Speakapedia is a “mac utility that converts Wikipedia articles into spoken articles.”

My first thought? Wicked cool.

My second thought? Wait, when would I ever pop a Wikipedia article on my ipod and listen to it? But, why not? I mean, I’m a big fan of PBS and TLC. The Discovery Channel. I read random Wikipedia articles. Why not listen to them? I might learn something. So, now, we’re back to wicked cool.

Plus, just imagine the expanse of accessibility that this provides. A user that uses assistive technologies could just take an article on the go with them when researching something, much like a user who doesn’t use assistive technologies would print the article out. And that’s what we’re all about here at Harlot, ain’t it? Becoming accessible to all. An all inclusive endeavor.

My dream of dreams would be to figure out how to implement this into a Harlot wiki, but setting up the wiki comes first. If it makes anybody feel better, we’re working on it. And, hopefully, one day, you’ll be able to take your favorite Harlot Wiki articles with you to jam on your ipod. For Pleasure With A Purpose.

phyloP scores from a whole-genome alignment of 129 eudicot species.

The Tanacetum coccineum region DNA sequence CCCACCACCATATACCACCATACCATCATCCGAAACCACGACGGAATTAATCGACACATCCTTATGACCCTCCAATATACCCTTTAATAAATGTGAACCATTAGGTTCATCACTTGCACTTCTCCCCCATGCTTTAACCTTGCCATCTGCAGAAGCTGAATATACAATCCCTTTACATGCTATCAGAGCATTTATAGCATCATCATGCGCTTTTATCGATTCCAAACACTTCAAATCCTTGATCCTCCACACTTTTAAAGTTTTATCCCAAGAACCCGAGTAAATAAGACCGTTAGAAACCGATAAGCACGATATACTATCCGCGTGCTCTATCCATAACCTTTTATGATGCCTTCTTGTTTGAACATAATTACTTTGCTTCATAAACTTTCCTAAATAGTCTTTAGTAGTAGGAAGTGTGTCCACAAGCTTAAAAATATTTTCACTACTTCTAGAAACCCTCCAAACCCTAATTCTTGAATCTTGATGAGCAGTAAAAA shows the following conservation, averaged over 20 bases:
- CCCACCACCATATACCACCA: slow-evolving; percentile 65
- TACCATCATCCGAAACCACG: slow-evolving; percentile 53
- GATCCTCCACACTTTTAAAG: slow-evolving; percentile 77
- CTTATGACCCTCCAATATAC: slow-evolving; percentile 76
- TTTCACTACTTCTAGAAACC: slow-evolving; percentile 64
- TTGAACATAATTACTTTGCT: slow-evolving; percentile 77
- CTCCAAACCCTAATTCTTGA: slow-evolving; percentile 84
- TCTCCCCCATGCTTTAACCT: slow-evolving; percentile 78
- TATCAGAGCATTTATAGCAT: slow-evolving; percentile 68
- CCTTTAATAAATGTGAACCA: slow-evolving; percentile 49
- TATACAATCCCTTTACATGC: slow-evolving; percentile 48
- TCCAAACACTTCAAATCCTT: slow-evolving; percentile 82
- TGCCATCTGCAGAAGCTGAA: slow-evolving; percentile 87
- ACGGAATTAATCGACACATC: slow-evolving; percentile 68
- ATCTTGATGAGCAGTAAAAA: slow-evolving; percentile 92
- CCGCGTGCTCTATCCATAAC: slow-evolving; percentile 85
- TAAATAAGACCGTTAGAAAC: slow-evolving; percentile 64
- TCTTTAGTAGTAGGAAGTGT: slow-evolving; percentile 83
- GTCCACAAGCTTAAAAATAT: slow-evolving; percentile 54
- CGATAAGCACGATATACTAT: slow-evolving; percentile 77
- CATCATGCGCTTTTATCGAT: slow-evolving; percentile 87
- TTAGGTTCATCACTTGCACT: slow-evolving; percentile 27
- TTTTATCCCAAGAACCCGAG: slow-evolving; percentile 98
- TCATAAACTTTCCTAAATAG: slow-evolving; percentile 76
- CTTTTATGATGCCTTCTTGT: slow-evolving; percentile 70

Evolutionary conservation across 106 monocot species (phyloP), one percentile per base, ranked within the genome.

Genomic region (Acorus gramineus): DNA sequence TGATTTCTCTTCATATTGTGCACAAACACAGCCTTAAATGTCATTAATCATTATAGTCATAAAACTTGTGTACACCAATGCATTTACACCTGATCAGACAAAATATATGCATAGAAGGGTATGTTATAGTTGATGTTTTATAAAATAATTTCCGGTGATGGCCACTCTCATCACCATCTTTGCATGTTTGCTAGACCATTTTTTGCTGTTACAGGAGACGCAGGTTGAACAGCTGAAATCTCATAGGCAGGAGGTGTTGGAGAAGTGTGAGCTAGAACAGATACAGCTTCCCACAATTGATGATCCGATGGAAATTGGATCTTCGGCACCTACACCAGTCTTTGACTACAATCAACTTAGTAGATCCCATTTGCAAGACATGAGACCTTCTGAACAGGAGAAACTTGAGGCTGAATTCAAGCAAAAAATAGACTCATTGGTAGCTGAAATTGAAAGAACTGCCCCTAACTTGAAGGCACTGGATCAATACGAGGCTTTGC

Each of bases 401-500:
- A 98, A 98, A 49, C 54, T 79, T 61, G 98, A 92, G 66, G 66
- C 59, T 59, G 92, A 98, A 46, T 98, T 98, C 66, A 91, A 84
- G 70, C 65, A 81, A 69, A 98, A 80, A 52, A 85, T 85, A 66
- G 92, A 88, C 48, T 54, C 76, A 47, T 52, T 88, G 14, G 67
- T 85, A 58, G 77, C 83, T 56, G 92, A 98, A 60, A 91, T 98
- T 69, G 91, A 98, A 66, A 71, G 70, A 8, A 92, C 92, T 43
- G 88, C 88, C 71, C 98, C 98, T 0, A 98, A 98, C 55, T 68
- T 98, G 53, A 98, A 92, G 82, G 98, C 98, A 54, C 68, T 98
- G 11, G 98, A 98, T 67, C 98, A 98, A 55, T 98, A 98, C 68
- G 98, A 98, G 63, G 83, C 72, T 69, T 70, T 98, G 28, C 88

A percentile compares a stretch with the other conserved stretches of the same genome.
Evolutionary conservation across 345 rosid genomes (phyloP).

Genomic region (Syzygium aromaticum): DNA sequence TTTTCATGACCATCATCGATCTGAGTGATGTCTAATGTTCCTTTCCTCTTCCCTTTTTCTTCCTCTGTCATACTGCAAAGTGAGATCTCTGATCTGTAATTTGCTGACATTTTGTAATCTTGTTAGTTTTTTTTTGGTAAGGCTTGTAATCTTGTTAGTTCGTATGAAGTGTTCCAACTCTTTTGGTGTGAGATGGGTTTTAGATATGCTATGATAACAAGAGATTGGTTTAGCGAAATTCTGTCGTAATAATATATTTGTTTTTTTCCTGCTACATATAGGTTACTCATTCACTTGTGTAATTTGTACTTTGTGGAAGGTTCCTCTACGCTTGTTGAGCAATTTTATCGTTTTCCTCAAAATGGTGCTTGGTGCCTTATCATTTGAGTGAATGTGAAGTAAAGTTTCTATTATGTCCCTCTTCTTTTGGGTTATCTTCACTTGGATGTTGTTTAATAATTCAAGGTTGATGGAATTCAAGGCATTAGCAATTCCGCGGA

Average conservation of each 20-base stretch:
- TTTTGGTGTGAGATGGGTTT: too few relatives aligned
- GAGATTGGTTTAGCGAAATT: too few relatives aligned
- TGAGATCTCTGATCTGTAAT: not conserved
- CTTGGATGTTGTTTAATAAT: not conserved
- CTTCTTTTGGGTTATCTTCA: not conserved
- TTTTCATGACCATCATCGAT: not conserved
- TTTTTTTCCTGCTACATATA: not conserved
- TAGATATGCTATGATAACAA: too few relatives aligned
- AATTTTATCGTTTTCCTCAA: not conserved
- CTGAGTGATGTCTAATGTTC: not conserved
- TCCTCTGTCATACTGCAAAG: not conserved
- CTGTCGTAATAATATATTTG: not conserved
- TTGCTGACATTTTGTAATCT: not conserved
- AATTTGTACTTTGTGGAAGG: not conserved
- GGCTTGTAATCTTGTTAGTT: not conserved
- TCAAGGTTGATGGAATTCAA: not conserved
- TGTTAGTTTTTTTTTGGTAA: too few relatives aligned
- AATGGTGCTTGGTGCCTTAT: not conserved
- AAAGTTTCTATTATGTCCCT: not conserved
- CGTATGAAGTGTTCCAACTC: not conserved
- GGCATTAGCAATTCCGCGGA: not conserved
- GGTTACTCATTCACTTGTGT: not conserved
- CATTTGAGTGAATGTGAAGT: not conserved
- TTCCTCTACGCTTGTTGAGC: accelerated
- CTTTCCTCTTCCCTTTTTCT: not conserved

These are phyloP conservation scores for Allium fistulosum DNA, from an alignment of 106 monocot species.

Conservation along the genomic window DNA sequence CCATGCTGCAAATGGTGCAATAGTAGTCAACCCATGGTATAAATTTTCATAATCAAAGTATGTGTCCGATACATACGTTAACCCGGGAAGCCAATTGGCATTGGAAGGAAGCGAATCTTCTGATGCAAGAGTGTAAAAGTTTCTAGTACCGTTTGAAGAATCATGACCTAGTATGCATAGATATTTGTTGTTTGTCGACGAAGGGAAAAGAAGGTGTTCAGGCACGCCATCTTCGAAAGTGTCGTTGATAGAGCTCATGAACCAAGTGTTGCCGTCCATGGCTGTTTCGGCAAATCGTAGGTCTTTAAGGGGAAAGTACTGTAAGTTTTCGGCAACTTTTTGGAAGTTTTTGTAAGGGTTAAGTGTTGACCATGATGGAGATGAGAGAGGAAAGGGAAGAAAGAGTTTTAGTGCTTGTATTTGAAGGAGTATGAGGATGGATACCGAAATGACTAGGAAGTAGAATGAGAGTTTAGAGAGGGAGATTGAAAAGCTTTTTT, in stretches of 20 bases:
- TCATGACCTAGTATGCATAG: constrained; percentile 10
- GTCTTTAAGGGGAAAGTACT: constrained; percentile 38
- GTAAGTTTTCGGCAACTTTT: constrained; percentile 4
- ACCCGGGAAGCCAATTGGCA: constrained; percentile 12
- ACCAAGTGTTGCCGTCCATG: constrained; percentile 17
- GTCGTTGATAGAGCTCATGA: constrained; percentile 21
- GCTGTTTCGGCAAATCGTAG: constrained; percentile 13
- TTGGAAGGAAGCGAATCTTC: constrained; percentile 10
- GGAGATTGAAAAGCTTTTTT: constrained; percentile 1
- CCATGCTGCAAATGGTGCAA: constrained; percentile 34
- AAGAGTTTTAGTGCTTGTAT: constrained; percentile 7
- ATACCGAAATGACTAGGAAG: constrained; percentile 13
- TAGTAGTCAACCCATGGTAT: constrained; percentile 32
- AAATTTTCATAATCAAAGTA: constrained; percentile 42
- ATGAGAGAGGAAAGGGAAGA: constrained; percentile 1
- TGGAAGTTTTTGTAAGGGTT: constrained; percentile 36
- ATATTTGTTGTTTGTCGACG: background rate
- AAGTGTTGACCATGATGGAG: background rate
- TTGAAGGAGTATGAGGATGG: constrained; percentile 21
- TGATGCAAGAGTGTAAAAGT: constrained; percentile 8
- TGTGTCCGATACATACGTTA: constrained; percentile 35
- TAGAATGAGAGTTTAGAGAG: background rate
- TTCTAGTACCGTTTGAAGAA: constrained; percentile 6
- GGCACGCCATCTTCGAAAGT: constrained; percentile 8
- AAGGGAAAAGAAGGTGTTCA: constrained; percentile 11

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1 thought on “Speakapedia.

  1. My dream would be to have an audio book reader. There were times when I’ve had to struggle through reading dense books of theory, and all I wanted was to hear it aloud while I cook in the kitchen, go out for a walk, or simply close my eyes and massage my temples. I want to hear the words play in the background so I can let the ideas seep in slowly and naturally and not rely so much upon fast-paced (i.e., temporary) memorization and marathon reading.

    I remember listening to a lecture on a topic within disability studies by OSU prof Brenda Brueggemann, and she said we owe much to those who design assistive technologies because those inventions eventually enter mainstream technology and have the potential to facilitate tasks for everyone. Will the time come that we can compose emails by speaking to our computer (without worry of garbled words and mangled sentences) while we chop vegetables or rest our eyes? I certainly hope so — and not just for my own benefit.

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